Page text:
Relief from Neck Strain

Veterans May Have Unknown Military Injuries

by Sophie Hill

Military service can be rough. Now that you are newly a civilian, think about how long you've been in a culture of working hard, sucking up hardship, and pushing through pain because it's what needs to be done. You don't have to be severely injured or mentally affected to need a bit of help, and if you've been noticing bizarre pains with no real source, you likely have some leftover problems from military service that need checking. Before dismissing the problem and popping pain medication, consider a few ways that The Department of Veterans Affairs (the VA) and chiropractors can help.

Military Injuries? In WHOSE Body?

Think back about military culture—the early wake-ups, the long hours, and the motivation needed to keep going. You may have had a bad back, a limp, or some pain here and there, but as a part of a war-fighting force, you couldn't just call "time out." You knew that natural disasters, technological breakthrough opportunities, and enemy forces wait for no one.

If you continue ignoring the pain long enough, you may end up with some painkillers or a trip to medical, but once you've had time to recover, it's back to work. This isn't sustainable—and truth be told, the military doesn't really want its people working at a dangerous pace forever. Your body can wear down quickly with torn ligaments, shin splints, spinal injuries, and a list of other general wear and tear problems.

After becoming a civilian, the pace slows down. Even if you're ready to keep going, the culture that pushes you to go isn't there to keep up the momentum. The aches, pains, and difficulties with moving around aren't coming out of nowhere and may not be caused by your current activities; you may have a disability case that the VA is able and willing to help you with.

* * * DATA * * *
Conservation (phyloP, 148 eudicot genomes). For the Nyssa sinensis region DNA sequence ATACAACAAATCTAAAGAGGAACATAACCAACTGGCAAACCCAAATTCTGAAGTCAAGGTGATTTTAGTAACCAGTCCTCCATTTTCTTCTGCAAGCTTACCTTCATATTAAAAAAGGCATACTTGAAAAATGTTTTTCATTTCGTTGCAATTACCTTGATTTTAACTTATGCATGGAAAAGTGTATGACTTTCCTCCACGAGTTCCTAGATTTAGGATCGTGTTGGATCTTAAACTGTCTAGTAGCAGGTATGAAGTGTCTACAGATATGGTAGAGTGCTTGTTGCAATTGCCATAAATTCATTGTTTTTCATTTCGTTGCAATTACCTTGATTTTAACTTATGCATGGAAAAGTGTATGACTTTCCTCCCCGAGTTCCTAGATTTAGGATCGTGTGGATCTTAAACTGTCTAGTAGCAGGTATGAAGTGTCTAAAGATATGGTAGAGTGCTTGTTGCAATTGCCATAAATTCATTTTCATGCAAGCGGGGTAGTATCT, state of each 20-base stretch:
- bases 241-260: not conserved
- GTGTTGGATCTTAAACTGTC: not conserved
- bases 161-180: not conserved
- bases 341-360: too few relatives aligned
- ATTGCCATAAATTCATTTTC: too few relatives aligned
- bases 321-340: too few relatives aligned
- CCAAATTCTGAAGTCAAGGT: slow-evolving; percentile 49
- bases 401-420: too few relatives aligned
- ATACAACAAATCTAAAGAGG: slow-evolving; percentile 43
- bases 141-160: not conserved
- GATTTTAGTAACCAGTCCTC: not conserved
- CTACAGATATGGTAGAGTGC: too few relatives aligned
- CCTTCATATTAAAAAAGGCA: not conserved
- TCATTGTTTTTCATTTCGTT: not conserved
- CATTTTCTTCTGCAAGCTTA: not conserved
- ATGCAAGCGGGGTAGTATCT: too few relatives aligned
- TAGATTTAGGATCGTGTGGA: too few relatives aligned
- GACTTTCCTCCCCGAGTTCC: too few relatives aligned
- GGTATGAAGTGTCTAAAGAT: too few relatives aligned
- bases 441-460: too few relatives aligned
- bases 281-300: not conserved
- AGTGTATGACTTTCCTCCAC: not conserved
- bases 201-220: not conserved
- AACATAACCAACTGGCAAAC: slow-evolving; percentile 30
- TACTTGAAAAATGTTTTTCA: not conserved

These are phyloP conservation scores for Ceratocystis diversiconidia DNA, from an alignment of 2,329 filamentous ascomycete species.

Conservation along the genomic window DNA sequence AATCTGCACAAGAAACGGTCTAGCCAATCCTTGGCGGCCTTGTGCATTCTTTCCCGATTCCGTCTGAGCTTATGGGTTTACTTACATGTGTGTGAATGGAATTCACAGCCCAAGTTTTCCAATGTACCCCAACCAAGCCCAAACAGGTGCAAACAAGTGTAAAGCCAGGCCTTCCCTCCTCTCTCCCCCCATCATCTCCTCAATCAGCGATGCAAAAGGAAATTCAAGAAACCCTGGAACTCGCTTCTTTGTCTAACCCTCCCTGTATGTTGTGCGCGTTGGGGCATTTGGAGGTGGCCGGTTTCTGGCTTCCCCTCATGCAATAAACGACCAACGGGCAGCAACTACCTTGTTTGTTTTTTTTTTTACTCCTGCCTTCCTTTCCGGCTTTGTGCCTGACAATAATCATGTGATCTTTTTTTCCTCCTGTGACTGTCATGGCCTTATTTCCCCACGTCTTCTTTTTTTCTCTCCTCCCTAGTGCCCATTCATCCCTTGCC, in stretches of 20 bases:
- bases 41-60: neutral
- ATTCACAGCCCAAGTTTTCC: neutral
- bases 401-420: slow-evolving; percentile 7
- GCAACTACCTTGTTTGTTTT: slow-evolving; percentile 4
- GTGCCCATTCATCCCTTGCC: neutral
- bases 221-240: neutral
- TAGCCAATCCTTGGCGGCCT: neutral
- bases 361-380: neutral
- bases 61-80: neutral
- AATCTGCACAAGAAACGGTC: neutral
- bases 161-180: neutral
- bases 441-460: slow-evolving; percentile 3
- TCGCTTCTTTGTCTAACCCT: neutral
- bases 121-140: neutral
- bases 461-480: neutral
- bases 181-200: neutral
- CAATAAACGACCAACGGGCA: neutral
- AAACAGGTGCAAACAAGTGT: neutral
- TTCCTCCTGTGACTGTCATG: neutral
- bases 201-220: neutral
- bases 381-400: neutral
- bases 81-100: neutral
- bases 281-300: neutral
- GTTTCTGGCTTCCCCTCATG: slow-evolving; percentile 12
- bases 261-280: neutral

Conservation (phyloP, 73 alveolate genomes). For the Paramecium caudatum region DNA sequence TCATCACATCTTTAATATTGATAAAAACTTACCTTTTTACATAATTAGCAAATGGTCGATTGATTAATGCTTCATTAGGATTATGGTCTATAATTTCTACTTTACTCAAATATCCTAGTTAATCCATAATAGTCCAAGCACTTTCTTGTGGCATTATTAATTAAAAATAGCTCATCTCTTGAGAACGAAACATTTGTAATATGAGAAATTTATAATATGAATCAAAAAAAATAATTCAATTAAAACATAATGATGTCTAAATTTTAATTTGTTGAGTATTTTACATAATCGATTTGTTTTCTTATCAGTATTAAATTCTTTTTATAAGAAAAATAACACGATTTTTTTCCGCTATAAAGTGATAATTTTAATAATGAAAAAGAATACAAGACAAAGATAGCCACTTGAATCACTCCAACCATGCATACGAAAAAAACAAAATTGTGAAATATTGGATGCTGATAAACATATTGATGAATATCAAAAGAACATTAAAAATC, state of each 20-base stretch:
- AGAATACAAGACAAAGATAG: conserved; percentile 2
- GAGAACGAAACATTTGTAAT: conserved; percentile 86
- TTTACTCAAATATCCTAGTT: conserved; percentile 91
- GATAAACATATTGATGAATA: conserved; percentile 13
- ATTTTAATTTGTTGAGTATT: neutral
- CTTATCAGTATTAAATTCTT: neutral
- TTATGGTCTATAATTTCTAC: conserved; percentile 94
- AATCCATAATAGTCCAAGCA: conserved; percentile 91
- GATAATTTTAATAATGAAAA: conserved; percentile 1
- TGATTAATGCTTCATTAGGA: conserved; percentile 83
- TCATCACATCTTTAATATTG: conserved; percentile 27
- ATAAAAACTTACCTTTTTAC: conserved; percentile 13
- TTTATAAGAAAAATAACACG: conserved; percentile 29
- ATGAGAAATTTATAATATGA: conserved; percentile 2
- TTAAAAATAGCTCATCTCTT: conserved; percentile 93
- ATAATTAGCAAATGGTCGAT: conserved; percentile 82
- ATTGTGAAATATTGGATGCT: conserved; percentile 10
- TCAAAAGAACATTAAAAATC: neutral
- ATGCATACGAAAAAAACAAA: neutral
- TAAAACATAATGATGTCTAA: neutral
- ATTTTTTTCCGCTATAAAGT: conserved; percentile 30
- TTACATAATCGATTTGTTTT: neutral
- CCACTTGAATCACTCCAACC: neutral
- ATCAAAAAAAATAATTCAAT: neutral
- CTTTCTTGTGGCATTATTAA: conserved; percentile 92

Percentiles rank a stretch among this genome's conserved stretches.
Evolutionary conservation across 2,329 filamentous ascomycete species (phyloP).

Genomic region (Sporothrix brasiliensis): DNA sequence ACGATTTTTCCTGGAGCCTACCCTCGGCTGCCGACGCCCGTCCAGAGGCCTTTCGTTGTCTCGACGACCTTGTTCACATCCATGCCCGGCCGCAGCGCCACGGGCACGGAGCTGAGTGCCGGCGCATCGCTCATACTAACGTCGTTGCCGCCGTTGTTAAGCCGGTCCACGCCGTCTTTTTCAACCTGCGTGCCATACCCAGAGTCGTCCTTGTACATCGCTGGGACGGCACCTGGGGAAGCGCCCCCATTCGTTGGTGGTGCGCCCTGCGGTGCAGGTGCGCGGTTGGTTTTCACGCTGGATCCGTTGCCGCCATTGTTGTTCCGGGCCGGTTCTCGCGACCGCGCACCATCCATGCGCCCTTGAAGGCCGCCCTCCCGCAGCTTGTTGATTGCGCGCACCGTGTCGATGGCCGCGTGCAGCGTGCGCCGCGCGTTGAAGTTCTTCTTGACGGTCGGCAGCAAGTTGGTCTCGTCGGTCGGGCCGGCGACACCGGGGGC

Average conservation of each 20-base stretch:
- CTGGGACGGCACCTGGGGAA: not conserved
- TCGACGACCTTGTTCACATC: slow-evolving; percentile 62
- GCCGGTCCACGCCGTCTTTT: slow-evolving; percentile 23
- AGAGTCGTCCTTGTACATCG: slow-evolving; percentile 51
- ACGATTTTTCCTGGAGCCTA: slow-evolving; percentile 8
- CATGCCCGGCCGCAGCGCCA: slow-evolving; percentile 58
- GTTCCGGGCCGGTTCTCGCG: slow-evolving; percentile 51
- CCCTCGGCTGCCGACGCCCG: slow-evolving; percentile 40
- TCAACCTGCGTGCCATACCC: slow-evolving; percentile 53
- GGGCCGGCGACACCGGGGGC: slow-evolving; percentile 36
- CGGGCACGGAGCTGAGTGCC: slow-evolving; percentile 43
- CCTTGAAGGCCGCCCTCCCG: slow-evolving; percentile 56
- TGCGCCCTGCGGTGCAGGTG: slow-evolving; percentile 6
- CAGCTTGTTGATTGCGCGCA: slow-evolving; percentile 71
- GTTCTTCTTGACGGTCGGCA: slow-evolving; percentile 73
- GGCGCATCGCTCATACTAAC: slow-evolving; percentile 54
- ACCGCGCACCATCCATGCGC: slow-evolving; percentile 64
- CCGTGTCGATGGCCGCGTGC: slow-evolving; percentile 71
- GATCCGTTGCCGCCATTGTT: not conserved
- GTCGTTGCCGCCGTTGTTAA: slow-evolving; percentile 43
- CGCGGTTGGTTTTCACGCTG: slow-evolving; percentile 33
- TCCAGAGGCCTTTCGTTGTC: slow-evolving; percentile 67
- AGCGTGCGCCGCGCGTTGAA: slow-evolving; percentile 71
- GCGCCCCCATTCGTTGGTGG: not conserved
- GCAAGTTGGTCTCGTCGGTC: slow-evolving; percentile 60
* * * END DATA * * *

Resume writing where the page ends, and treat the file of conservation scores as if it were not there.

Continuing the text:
VA Service-Connected Injuries and Chiropractic Assistance

An injury related to military service is called a service-connected injury. It covers any injury that happened during your military contract, whether it was in combat, out of combat, in an industrial area, or in a communications station. Even if you're enjoying free time in a foreign country or taking leave at home, injuries and conditions caused during your service time can be covered by VA compensation.

One big aspect of the VA system is the disability system. This isn't your typical disability like Social Security; up to a certain percentage (typically under 60%, but this page from the VA website lists other scenarios), you can work while on disability. It isn't merely an assistance program, but compensation for the sacrifice you made for your country.

Monetary compensation is part of the disability program, but you don't need to send all of the funds into fixing your condition. The VA can refer you to a chiropractor that can help with your aches, pains, and any mobility issues.

With a chiropractor's help, you can begin physical therapy and a training process that can bring your body back to it's hard-charging conditioning. Think of it as a tune-up for your body, with most or all expenses covered by the VA.

If you haven't filed a disability claim with the VA, visit a chiropractor first, such as one from Reinecke Chiropractor. The VA claim system requires evidence of past injury with current conditions in order to approve your disability rating, and a chiropractor can give the VA an in-depth analysis of your condition if you explain your situation.